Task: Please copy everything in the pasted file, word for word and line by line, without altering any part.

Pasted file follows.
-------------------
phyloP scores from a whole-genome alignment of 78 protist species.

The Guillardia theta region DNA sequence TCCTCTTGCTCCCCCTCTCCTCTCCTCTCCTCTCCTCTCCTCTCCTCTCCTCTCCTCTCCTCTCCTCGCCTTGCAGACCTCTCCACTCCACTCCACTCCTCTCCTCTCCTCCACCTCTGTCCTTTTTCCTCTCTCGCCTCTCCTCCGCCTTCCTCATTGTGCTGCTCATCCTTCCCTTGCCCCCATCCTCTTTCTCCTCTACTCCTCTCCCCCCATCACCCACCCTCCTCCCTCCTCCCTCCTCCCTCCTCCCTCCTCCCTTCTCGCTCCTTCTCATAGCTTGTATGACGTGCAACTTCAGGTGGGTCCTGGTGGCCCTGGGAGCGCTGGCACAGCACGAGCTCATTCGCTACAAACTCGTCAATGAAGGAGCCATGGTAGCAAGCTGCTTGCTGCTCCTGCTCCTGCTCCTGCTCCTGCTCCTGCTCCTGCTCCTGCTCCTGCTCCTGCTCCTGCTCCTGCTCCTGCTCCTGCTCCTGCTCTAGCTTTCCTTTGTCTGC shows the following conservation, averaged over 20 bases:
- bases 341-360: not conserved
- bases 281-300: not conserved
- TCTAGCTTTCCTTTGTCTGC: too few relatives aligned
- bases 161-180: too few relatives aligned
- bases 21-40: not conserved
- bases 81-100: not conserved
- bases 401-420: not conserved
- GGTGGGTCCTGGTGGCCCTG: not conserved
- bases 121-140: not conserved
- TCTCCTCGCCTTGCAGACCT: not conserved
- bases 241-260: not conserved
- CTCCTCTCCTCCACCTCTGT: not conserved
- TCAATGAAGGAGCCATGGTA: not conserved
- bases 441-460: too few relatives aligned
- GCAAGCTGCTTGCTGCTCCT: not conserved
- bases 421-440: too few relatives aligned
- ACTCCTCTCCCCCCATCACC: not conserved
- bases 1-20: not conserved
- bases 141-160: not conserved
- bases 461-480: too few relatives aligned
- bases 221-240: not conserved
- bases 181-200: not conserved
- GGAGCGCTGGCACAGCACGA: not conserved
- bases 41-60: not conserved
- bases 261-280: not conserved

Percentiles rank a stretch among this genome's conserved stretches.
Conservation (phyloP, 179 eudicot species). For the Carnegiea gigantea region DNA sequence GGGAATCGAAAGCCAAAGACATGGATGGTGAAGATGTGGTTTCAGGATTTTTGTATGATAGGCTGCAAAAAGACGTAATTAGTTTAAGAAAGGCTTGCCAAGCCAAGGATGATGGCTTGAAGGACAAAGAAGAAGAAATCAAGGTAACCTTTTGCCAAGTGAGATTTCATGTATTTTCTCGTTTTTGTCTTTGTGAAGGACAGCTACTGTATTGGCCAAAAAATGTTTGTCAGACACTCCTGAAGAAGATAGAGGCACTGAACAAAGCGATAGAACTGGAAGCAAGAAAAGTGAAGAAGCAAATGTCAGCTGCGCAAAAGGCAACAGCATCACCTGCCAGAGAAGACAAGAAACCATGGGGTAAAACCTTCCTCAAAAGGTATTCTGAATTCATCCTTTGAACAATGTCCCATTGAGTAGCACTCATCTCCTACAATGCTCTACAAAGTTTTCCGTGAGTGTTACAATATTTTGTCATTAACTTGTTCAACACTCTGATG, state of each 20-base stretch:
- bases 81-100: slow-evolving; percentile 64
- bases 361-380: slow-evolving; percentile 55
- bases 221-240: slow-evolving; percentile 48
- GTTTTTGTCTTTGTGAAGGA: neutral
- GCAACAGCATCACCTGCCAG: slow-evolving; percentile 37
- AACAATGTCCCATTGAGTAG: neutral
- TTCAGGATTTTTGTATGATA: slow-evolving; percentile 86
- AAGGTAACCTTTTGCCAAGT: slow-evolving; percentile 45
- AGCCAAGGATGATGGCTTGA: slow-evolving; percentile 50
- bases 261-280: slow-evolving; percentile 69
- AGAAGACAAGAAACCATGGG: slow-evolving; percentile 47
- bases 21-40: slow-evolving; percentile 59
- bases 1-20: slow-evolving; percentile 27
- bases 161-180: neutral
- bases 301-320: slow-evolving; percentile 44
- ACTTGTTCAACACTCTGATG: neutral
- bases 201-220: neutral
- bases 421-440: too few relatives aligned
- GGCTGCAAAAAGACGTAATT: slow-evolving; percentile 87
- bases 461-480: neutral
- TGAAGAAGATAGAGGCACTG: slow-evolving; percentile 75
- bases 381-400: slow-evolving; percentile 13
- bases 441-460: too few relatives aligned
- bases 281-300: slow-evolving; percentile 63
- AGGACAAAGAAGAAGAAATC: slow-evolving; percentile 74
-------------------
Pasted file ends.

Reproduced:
phyloP scores from a whole-genome alignment of 78 protist species.

The Guillardia theta region DNA sequence TCCTCTTGCTCCCCCTCTCCTCTCCTCTCCTCTCCTCTCCTCTCCTCTCCTCTCCTCTCCTCTCCTCGCCTTGCAGACCTCTCCACTCCACTCCACTCCTCTCCTCTCCTCCACCTCTGTCCTTTTTCCTCTCTCGCCTCTCCTCCGCCTTCCTCATTGTGCTGCTCATCCTTCCCTTGCCCCCATCCTCTTTCTCCTCTACTCCTCTCCCCCCATCACCCACCCTCCTCCCTCCTCCCTCCTCCCTCCTCCCTCCTCCCTTCTCGCTCCTTCTCATAGCTTGTATGACGTGCAACTTCAGGTGGGTCCTGGTGGCCCTGGGAGCGCTGGCACAGCACGAGCTCATTCGCTACAAACTCGTCAATGAAGGAGCCATGGTAGCAAGCTGCTTGCTGCTCCTGCTCCTGCTCCTGCTCCTGCTCCTGCTCCTGCTCCTGCTCCTGCTCCTGCTCCTGCTCCTGCTCCTGCTCCTGCTCCTGCTCTAGCTTTCCTTTGTCTGC shows the following conservation, averaged over 20 bases:
- bases 341-360: not conserved
- bases 281-300: not conserved
- TCTAGCTTTCCTTTGTCTGC: too few relatives aligned
- bases 161-180: too few relatives aligned
- bases 21-40: not conserved
- bases 81-100: not conserved
- bases 401-420: not conserved
- GGTGGGTCCTGGTGGCCCTG: not conserved
- bases 121-140: not conserved
- TCTCCTCGCCTTGCAGACCT: not conserved
- bases 241-260: not conserved
- CTCCTCTCCTCCACCTCTGT: not conserved
- TCAATGAAGGAGCCATGGTA: not conserved
- bases 441-460: too few relatives aligned
- GCAAGCTGCTTGCTGCTCCT: not conserved
- bases 421-440: too few relatives aligned
- ACTCCTCTCCCCCCATCACC: not conserved
- bases 1-20: not conserved
- bases 141-160: not conserved
- bases 461-480: too few relatives aligned
- bases 221-240: not conserved
- bases 181-200: not conserved
- GGAGCGCTGGCACAGCACGA: not conserved
- bases 41-60: not conserved
- bases 261-280: not conserved

Percentiles rank a stretch among this genome's conserved stretches.
Conservation (phyloP, 179 eudicot species). For the Carnegiea gigantea region DNA sequence GGGAATCGAAAGCCAAAGACATGGATGGTGAAGATGTGGTTTCAGGATTTTTGTATGATAGGCTGCAAAAAGACGTAATTAGTTTAAGAAAGGCTTGCCAAGCCAAGGATGATGGCTTGAAGGACAAAGAAGAAGAAATCAAGGTAACCTTTTGCCAAGTGAGATTTCATGTATTTTCTCGTTTTTGTCTTTGTGAAGGACAGCTACTGTATTGGCCAAAAAATGTTTGTCAGACACTCCTGAAGAAGATAGAGGCACTGAACAAAGCGATAGAACTGGAAGCAAGAAAAGTGAAGAAGCAAATGTCAGCTGCGCAAAAGGCAACAGCATCACCTGCCAGAGAAGACAAGAAACCATGGGGTAAAACCTTCCTCAAAAGGTATTCTGAATTCATCCTTTGAACAATGTCCCATTGAGTAGCACTCATCTCCTACAATGCTCTACAAAGTTTTCCGTGAGTGTTACAATATTTTGTCATTAACTTGTTCAACACTCTGATG, state of each 20-base stretch:
- bases 81-100: slow-evolving; percentile 64
- bases 361-380: slow-evolving; percentile 55
- bases 221-240: slow-evolving; percentile 48
- GTTTTTGTCTTTGTGAAGGA: neutral
- GCAACAGCATCACCTGCCAG: slow-evolving; percentile 37
- AACAATGTCCCATTGAGTAG: neutral
- TTCAGGATTTTTGTATGATA: slow-evolving; percentile 86
- AAGGTAACCTTTTGCCAAGT: slow-evolving; percentile 45
- AGCCAAGGATGATGGCTTGA: slow-evolving; percentile 50
- bases 261-280: slow-evolving; percentile 69
- AGAAGACAAGAAACCATGGG: slow-evolving; percentile 47
- bases 21-40: slow-evolving; percentile 59
- bases 1-20: slow-evolving; percentile 27
- bases 161-180: neutral
- bases 301-320: slow-evolving; percentile 44
- ACTTGTTCAACACTCTGATG: neutral
- bases 201-220: neutral
- bases 421-440: too few relatives aligned
- GGCTGCAAAAAGACGTAATT: slow-evolving; percentile 87
- bases 461-480: neutral
- TGAAGAAGATAGAGGCACTG: slow-evolving; percentile 75
- bases 381-400: slow-evolving; percentile 13
- bases 441-460: too few relatives aligned
- bases 281-300: slow-evolving; percentile 63
- AGGACAAAGAAGAAGAAATC: slow-evolving; percentile 74